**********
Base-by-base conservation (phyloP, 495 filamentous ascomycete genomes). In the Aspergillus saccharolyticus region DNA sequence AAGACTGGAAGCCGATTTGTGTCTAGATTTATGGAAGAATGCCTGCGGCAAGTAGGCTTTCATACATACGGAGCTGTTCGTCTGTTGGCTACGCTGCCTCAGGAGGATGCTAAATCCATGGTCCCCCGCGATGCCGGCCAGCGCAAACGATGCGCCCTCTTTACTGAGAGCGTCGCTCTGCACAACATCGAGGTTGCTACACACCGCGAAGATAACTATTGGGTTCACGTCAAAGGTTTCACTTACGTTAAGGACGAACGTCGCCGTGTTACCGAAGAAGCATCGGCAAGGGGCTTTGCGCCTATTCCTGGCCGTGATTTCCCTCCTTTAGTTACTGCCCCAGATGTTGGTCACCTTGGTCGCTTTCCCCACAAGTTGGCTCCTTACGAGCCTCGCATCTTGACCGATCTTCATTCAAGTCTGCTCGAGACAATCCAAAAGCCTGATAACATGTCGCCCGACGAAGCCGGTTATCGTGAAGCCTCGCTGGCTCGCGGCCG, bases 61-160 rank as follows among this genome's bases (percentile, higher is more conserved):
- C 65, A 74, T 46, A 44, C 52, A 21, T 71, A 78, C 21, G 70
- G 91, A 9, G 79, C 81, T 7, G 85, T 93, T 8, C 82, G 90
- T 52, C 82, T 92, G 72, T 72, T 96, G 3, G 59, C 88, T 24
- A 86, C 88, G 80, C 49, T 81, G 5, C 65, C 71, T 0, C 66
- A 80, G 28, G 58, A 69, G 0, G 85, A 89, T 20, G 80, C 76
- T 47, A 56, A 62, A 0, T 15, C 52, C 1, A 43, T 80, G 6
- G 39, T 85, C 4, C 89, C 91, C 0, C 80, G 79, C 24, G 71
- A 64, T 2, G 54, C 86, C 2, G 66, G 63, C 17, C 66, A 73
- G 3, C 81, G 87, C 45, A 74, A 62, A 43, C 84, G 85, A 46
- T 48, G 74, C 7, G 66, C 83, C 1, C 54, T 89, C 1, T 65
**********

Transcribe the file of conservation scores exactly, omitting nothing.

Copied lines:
Base-by-base conservation (phyloP, 495 filamentous ascomycete genomes). In the Aspergillus saccharolyticus region DNA sequence AAGACTGGAAGCCGATTTGTGTCTAGATTTATGGAAGAATGCCTGCGGCAAGTAGGCTTTCATACATACGGAGCTGTTCGTCTGTTGGCTACGCTGCCTCAGGAGGATGCTAAATCCATGGTCCCCCGCGATGCCGGCCAGCGCAAACGATGCGCCCTCTTTACTGAGAGCGTCGCTCTGCACAACATCGAGGTTGCTACACACCGCGAAGATAACTATTGGGTTCACGTCAAAGGTTTCACTTACGTTAAGGACGAACGTCGCCGTGTTACCGAAGAAGCATCGGCAAGGGGCTTTGCGCCTATTCCTGGCCGTGATTTCCCTCCTTTAGTTACTGCCCCAGATGTTGGTCACCTTGGTCGCTTTCCCCACAAGTTGGCTCCTTACGAGCCTCGCATCTTGACCGATCTTCATTCAAGTCTGCTCGAGACAATCCAAAAGCCTGATAACATGTCGCCCGACGAAGCCGGTTATCGTGAAGCCTCGCTGGCTCGCGGCCG, bases 61-160 rank as follows among this genome's bases (percentile, higher is more conserved):
- C 65, A 74, T 46, A 44, C 52, A 21, T 71, A 78, C 21, G 70
- G 91, A 9, G 79, C 81, T 7, G 85, T 93, T 8, C 82, G 90
- T 52, C 82, T 92, G 72, T 72, T 96, G 3, G 59, C 88, T 24
- A 86, C 88, G 80, C 49, T 81, G 5, C 65, C 71, T 0, C 66
- A 80, G 28, G 58, A 69, G 0, G 85, A 89, T 20, G 80, C 76
- T 47, A 56, A 62, A 0, T 15, C 52, C 1, A 43, T 80, G 6
- G 39, T 85, C 4, C 89, C 91, C 0, C 80, G 79, C 24, G 71
- A 64, T 2, G 54, C 86, C 2, G 66, G 63, C 17, C 66, A 73
- G 3, C 81, G 87, C 45, A 74, A 62, A 43, C 84, G 85, A 46
- T 48, G 74, C 7, G 66, C 83, C 1, C 54, T 89, C 1, T 65